SAAS Projects Mean Less Cash for VARsBy Jessica Davis | Posted 2007-11-08 Email Print
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The implementations pay VARs less than traditional on-premises software projects do, necessitating a change to their traditional business models.VARs will need to alter their business models to take advantage of the growing software-as-a-service market because projects will pay less than traditional on-premises solution integrations.
A new report from Forrester Research has found that SAAS is restructuring software channel managers' relationships with their channel partners because of the difference in what those projects pay.
That means that VARs will need to close more deals with clients to make the same amount of money, representing a big shift for many systems integrators, according to Michael Speyer, an analyst at Forrester Research and the primary author of the report.
This is not the only skill shift that VARs will need to consider.
"The consulting skills that become valuable now are business process skills," Speyer said. "Partners will need to find consultants skilled in business process management. They will need the person who can build consensus among many different parties, but they don't need to have very high-paid IT skill sets. Much of the configuration can take place with lower-paid skill sets."
Does that mean VARs should let their technology certifications expire and pursue business process educational opportunities instead? Not yet, according to Speyer.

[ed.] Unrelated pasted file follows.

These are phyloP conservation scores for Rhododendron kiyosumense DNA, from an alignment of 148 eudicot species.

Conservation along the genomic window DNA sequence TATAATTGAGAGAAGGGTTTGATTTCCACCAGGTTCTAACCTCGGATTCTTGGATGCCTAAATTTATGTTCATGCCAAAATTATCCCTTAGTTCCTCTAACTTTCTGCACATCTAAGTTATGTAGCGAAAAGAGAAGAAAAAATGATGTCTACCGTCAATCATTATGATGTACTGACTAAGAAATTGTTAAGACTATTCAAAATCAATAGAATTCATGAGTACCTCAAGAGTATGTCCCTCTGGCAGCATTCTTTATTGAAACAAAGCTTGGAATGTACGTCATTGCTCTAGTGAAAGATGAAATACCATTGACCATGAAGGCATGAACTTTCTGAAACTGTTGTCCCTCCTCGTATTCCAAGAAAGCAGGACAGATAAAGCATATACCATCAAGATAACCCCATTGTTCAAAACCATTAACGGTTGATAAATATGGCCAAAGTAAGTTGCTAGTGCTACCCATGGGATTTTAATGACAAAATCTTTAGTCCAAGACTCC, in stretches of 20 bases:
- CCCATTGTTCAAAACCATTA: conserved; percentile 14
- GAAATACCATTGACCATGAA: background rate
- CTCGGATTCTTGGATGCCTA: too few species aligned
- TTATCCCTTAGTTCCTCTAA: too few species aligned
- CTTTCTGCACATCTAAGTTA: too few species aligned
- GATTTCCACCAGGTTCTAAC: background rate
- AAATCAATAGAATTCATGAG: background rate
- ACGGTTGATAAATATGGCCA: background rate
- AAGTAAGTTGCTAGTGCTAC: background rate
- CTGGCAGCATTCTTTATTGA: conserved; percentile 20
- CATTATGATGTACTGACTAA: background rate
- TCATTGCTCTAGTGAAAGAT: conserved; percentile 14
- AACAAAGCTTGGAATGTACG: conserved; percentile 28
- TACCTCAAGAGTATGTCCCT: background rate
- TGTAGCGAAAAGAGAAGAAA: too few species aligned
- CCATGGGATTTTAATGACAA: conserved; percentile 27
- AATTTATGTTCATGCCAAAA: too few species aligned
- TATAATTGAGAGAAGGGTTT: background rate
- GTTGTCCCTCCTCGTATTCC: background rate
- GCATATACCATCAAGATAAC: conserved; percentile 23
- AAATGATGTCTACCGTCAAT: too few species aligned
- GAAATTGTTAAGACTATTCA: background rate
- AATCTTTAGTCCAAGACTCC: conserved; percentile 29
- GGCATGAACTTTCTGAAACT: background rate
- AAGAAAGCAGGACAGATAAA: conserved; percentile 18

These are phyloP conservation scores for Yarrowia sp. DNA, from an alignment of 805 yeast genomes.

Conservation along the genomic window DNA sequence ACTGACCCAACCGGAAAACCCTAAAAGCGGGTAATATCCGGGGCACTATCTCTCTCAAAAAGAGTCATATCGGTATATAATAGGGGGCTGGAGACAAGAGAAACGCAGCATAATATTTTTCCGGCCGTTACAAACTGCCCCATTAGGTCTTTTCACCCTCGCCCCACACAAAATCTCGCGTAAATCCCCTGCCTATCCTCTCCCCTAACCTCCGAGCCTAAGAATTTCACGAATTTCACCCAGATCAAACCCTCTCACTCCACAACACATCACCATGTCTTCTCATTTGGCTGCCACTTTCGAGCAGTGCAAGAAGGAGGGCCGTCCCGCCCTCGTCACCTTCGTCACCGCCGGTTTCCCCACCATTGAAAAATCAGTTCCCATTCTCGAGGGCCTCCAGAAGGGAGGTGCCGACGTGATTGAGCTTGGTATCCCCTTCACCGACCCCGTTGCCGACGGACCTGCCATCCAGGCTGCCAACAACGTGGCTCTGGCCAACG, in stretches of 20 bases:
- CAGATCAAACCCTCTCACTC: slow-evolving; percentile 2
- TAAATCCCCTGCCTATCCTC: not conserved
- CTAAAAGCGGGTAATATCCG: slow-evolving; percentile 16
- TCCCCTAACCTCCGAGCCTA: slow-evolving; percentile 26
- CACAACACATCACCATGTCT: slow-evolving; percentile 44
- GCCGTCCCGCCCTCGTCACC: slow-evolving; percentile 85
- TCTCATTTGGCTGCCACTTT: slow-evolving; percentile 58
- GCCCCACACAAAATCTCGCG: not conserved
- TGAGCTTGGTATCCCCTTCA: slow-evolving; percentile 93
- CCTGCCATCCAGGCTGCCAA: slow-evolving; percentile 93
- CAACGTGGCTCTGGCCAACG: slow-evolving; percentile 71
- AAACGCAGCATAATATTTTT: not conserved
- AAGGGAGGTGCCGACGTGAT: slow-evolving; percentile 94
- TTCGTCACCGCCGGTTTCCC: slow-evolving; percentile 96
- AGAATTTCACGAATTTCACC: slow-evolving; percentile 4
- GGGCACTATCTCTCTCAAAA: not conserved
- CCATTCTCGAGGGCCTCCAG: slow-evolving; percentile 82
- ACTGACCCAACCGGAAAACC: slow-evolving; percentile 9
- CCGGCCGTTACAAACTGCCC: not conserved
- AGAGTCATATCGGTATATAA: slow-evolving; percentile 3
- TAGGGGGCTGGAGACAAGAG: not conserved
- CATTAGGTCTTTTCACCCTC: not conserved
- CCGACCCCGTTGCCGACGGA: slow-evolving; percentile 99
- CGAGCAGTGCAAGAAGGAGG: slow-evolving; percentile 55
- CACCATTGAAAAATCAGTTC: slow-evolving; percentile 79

"That will be directly proportional to how much SAAS actually replaces on-premises software," he said. "But it won't adversely affect people's careers."
VARs should also consider that vendors are offering different payment methods for SAAS services. Some are paying partners just a one-time referral fee for deals, while others are offering recurring payments depending upon the life of the contracts.
Percentages vary as well. Speyer said one-time referral fees are typically 10 percent of the contract value while the recurring payment models often pay 10 to 30 percent of the contract value on a monthly basis.
The next 24 to 36 months will be a critical period in terms of the growth or acceptance of SAAS in the market, according to Speyer.
"During this period we will see the business model transformations start to happen," he said. And since it is still so early in the technology curve, no one has established best practices for SAAS solution providers.
"For those who have been in the business of on-premises software and see a significant demand to develop SAAS practices, they will need to manage that carefully," Speyer said. "It almost behooves them to run separate businesses with separate business models for each one because they have such different requirements."